The letter BlackRock’s Larry Fink sent CEOs yesterday highlights themes familiar to CEO Daily readers. Here’s the key graph:
The irony, of course, is that many CEOs see the investor community as a key source of pressure to pursue short-term profit over all else—which often works against efforts to address social goals. Moreover, BlackRock’s heavy focus on index funds, which have to stay invested in the stocks in a given index, gives it less sway over companies than activists willing to dump a stock if their demands aren’t met.
Still, with $6.3 trillion under management, BlackRock’s call for companies to do a better job explaining not only their financial performance, but also the societal impact of their business, is a welcome one. Fink said the company is doubling the size of its “investment stewardship” team to engage with companies and boards on both strategy and purpose.
At Fortune, we’ve created the CEO Initiative for a similar reason—to help corporate leaders share best practices and develop common goals for addressing societal problems. The effort grew out of our meeting at the Vatican in 2016 and a follow-up in New York last September, and we will be gathering again in San Francisco June 25-26 this year. If you’d like to be a part of this effort, send me an email. We think it’s an important one.
More news below.
Ahead of its annual meeting in Davos, Switzerland next week, the World Economic Forum has unveiled its Global Risk Report that lays out the greatest risks to business this year. Topping the list for American businesses? Inadequate protections against cyberattacks and potential environmental disasters stemming from climate change. Fortune
GE Headed for Splitsville?
GE CEO John Flannery on Tuesday said that the 125-year-old business is considering carving out its major divisions into separately traded units as it announced a $6.2 billion charge related to its insurance operations. A break-up for GE would spell a dramatic end for one of the U.S.’s oldest and largest conglomerates. Wall Street Journal
YouTube Turns to the Human Touch
Google’s YouTube has introduced another new approach in its on-going quest to please advertisers: human reviewers. The video streaming site says people soon will watch every second of the most popular videos eligible for advertising. It’s also tweaking the prerequisites for having a commercial channel. The changes come after brand backlash over ads running alongside offensive content. Reuters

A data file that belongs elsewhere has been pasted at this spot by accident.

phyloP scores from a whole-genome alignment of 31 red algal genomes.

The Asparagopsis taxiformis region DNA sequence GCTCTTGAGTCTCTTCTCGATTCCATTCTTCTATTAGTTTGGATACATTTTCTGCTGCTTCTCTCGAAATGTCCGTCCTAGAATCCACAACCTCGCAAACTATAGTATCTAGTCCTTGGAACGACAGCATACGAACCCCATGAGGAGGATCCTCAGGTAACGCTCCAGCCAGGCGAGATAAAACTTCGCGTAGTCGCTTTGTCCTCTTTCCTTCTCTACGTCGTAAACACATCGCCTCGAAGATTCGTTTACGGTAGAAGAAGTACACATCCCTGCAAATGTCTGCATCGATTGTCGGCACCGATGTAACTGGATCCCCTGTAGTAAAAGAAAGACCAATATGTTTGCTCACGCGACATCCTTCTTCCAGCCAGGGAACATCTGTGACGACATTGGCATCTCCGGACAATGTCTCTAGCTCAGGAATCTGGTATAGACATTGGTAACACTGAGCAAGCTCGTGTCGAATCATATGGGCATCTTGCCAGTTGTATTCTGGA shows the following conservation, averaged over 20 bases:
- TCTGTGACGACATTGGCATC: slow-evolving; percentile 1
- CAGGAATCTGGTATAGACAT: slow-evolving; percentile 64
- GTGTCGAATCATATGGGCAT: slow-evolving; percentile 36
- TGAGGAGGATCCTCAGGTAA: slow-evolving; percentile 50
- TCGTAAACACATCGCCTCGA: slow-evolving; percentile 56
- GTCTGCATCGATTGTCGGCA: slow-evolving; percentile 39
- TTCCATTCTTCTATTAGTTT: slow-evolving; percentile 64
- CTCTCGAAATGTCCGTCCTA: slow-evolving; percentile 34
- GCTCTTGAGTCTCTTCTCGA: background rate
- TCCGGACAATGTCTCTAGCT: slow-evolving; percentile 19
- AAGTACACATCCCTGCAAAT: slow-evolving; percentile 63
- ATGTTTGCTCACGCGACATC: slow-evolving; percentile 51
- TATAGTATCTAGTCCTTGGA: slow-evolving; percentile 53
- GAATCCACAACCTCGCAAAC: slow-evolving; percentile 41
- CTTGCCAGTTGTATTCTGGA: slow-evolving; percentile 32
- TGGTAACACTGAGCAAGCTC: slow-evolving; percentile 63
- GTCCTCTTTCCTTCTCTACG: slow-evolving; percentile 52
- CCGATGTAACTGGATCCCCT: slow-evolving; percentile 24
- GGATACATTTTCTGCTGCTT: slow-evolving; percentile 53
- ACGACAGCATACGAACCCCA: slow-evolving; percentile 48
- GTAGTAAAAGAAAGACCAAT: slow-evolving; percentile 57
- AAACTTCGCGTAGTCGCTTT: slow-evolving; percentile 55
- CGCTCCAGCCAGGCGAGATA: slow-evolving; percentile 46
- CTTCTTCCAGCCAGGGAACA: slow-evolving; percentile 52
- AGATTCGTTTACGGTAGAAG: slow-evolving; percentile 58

Ferrero’s Super-Sweet Nestlé Deal
Swiss food group Nestlé on Tuesday announced the sale of its U.S. candy business—maker of BabyRuth, Butterfinger, and Crunch chocolate bars—to Italy’s family-owned Ferrero, best known for its Nutella spread. The $2.8 billion deal is the first big sale for Nestlé CEO Mark Schneider and points to Nestlé’s shift toward healthier products. For Ferrero, the acquisition is the latest in a string of deals doubling down on sugary snacks that’s come as its rivals retreat. Financial Times
Around the Water Cooler
Big Tech Break-Up?
The Wall Street Journal has tackled a huge question: Should the “monopolies” of Big Tech—Facebook, Google, Amazon—be broken up? The real test for antitrust regulators is whether tech giants’ size leaves consumers worse off. By that standard, WSJ concludes, “there isn’t a clear case for going after big tech—at least for now.” Wall Street Journal
Historically, the U.S. has had to do very little to attract foreign tourists and their money. But as more international travelers avoid America, 10 business associations, including the Chamber of Commerce and the National Restaurant Association, are taking a more proactive approach, teaming up to reverse the U.S.’s growing unpopularity as a vacation destination. Bloomberg
Walmart, the fourth largest U.S. pharmacy operator, has introduced a tool to combat the nation’s raging opioid crisis—a packet that dissolves unused medication, making it easier to throw away. There are some startling stats behind the idea: 65% of opioid abusers get them from unwitting family and friends, and about one third of medications sold go unused, meaning they’re more readily available for abuse. Fortune
As governments around the world try to get a handle on cryptocurrency, France has appointed what Les Echos called a “Monsieur Bitcoin”—or Mr. Bitcoin—to develop a Gallic approach to the topic. It tapped Jean-Pierre Landau, a former Bank of France deputy governor, to lead a task force on cryptocurrency risks and, as Fortune‘s David Meyer writes, his stance on bitcoin is less than boosterish. Fortune